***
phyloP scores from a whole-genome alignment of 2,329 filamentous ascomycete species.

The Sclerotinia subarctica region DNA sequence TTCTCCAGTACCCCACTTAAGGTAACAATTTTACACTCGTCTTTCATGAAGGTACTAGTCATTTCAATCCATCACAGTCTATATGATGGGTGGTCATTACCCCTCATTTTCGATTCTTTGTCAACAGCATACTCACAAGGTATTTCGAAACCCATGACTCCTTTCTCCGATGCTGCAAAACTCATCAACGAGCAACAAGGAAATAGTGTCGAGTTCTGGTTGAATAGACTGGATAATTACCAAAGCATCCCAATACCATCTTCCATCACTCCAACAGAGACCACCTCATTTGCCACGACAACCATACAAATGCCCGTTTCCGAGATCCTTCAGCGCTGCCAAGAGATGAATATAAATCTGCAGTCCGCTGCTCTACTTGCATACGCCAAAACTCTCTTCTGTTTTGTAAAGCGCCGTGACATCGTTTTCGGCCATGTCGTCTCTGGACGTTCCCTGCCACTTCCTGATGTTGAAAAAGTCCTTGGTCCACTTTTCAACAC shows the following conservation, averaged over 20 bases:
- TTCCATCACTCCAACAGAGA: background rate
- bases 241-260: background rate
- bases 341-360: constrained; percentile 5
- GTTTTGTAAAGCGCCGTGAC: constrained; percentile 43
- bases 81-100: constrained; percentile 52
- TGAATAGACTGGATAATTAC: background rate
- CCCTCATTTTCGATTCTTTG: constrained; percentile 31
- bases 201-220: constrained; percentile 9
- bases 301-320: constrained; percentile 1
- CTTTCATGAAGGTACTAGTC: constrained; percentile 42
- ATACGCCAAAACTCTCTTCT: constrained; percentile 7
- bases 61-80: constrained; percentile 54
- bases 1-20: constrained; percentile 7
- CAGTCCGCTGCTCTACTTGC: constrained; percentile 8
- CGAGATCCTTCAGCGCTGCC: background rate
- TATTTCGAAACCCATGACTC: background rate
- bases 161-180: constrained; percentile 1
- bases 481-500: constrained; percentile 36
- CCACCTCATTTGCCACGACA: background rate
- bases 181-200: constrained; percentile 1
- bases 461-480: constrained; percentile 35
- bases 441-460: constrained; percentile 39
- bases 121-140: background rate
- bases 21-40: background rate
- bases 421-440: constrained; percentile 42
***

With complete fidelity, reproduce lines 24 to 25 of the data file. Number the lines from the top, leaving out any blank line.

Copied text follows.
- bases 441-460: constrained; percentile 39
- bases 121-140: background rate